Land price effectively prompted their construction as they satisfy requirements for both living space and parking in one go. To some extent the regulations therefore elevated land value, through innovation in style/construction, but it also works the other way, in that once you had arrived at this particular solution every other more conventional style, tract homes, tower blocks etc, each of which requires a separate parking lot or underground excavation, all got pushed out in favour of something that you wouldn't think to build anywhere else because you don't need to.

Hence, LA found a way to make mass car ownership and high build density work - Shame they didn't make them out of something more solid.

Mark Wadsworth said...

BJ, as far as planning reg's go i think they should mainly focus on things not obvious or visible to the normal person such as fire, sound and heat insulation, having the wiring run vertically down walls, electrical safety, solid foundations, damp proofing etc. And possibly outward appearance i.e. not too offensive.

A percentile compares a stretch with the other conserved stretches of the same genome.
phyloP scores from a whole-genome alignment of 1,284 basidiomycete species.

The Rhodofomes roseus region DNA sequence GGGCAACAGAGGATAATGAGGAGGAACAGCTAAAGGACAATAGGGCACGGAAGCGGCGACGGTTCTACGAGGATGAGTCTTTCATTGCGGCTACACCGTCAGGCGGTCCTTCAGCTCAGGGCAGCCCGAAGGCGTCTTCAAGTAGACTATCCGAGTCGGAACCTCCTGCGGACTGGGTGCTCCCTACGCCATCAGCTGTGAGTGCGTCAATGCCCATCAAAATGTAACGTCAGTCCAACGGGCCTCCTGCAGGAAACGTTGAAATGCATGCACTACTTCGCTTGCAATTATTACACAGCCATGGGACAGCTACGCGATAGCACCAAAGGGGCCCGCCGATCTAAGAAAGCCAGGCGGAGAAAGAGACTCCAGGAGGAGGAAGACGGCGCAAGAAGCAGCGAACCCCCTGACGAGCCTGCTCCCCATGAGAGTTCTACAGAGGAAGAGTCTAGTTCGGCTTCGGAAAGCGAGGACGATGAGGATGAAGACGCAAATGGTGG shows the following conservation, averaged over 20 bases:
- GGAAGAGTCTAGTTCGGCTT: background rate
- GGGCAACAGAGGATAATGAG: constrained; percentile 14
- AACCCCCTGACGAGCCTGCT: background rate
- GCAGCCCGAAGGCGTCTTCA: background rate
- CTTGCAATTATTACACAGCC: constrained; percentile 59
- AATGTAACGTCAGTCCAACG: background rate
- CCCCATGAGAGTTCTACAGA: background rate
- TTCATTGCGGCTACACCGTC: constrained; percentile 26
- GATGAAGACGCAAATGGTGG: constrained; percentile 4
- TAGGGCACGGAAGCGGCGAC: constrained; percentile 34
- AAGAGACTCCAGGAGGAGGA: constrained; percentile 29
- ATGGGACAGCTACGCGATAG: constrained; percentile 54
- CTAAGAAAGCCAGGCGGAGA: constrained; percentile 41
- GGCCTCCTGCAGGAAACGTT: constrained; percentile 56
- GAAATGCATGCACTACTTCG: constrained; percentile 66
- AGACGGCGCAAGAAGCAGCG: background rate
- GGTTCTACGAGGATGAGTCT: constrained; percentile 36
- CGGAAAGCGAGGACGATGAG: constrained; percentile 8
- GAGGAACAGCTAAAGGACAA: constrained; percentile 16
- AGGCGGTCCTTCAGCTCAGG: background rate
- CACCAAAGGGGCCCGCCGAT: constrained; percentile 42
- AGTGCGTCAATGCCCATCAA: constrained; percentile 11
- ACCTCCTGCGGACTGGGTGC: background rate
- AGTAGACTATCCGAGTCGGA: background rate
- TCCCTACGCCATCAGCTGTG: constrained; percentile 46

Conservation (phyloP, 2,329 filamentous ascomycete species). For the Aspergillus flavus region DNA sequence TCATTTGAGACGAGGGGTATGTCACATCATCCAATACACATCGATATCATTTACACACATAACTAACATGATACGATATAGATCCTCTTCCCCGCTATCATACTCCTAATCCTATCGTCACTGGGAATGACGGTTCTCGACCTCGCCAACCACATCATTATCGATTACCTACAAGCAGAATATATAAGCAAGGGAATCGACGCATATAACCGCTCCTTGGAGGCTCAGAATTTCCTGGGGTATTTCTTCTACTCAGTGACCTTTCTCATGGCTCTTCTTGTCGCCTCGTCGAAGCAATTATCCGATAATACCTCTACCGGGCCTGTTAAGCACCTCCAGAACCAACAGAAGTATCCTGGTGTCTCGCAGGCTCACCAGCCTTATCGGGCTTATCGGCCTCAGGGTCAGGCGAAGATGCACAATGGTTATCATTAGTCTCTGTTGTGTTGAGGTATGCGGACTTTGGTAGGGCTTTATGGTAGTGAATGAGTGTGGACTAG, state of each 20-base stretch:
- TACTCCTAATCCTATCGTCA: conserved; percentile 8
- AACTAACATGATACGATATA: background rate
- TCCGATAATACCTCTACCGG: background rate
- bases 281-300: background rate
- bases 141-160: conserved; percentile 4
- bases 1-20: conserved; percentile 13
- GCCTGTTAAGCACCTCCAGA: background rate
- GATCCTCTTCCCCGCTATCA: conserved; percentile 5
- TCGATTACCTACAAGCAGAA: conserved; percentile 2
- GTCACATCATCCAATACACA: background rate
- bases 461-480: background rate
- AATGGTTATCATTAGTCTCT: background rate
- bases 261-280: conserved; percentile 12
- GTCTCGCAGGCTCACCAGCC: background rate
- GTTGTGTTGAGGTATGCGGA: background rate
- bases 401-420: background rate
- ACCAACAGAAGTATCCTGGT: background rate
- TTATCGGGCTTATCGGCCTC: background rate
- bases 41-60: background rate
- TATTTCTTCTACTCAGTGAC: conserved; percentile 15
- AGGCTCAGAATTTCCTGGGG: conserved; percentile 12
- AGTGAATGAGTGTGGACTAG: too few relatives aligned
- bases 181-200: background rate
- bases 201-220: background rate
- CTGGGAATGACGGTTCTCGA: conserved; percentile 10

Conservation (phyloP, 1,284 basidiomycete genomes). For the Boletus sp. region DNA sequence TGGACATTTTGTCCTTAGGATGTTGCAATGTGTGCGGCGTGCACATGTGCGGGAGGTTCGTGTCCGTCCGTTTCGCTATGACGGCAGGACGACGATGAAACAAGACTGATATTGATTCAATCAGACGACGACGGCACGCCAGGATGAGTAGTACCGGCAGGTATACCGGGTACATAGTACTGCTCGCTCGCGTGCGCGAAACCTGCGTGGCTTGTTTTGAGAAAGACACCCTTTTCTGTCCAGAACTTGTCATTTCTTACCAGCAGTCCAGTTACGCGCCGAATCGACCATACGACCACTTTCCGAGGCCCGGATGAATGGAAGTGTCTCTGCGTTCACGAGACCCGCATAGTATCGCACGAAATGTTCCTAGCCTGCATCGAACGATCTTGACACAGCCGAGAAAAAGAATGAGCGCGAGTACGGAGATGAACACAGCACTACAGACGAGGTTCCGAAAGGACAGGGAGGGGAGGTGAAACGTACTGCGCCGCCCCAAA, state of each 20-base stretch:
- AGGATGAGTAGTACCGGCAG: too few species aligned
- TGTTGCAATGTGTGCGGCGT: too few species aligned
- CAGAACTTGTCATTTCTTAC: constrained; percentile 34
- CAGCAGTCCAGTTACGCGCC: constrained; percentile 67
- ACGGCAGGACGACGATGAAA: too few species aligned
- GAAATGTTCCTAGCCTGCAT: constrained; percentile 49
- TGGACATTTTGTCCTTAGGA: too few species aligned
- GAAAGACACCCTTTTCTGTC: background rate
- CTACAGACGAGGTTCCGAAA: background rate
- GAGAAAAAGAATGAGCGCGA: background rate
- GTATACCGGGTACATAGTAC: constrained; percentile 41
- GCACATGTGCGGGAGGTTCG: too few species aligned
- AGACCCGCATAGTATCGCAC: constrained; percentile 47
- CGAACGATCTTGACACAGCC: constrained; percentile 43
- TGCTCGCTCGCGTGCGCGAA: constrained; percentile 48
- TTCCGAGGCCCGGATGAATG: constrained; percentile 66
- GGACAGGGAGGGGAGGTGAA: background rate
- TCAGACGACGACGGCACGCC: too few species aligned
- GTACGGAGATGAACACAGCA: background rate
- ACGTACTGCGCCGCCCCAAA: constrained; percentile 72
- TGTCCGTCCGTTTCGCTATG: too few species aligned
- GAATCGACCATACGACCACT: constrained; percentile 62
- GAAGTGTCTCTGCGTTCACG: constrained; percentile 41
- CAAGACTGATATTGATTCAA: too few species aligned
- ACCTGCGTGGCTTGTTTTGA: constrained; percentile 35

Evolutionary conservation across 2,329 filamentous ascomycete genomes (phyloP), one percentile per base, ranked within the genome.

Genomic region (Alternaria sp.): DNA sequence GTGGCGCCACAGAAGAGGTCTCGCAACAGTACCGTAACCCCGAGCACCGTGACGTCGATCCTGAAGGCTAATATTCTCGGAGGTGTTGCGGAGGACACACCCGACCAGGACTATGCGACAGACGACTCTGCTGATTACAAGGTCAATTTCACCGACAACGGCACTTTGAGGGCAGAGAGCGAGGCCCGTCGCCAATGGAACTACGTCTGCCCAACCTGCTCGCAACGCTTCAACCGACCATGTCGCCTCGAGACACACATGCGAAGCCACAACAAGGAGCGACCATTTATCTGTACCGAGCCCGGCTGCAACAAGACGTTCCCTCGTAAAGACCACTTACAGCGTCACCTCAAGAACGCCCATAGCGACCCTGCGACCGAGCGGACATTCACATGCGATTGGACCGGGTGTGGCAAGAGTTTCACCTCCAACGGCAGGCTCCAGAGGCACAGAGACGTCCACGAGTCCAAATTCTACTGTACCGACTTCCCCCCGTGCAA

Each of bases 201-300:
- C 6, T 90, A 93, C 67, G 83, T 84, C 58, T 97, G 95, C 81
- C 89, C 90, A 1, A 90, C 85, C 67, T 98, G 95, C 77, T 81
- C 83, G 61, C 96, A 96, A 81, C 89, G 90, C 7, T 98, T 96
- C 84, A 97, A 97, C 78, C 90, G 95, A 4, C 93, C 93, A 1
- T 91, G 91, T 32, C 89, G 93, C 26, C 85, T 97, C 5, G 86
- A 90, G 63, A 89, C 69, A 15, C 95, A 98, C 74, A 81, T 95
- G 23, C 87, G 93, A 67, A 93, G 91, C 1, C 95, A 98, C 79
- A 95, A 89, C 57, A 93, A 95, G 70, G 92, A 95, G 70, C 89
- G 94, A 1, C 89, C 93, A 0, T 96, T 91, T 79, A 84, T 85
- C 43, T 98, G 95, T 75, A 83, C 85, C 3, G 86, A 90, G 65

People are perfectly capable of judging room sizes with a measuring tape, or how many rooms or parking spaces a home has. But you can't guess what the fire insulation is like without digging open the walls again and nobody wants to find out the hard way.

ASM, good comment, better than my original post. Not sure how to reply to that except to say a brick built ding bat seems to be the best of both worlds. Why didn't they do that?

However, better build quality does not add to land price, how can it? People have a maximum housing budget so if build costs go up and house prices stay the same then by subtraction, the land price must go down.

And density does push up land values. it must do, or else SF and Manhattan would be dirt cheap and a ranch in Wyoming would cost $ millions. It's got to do with agglomeration effects.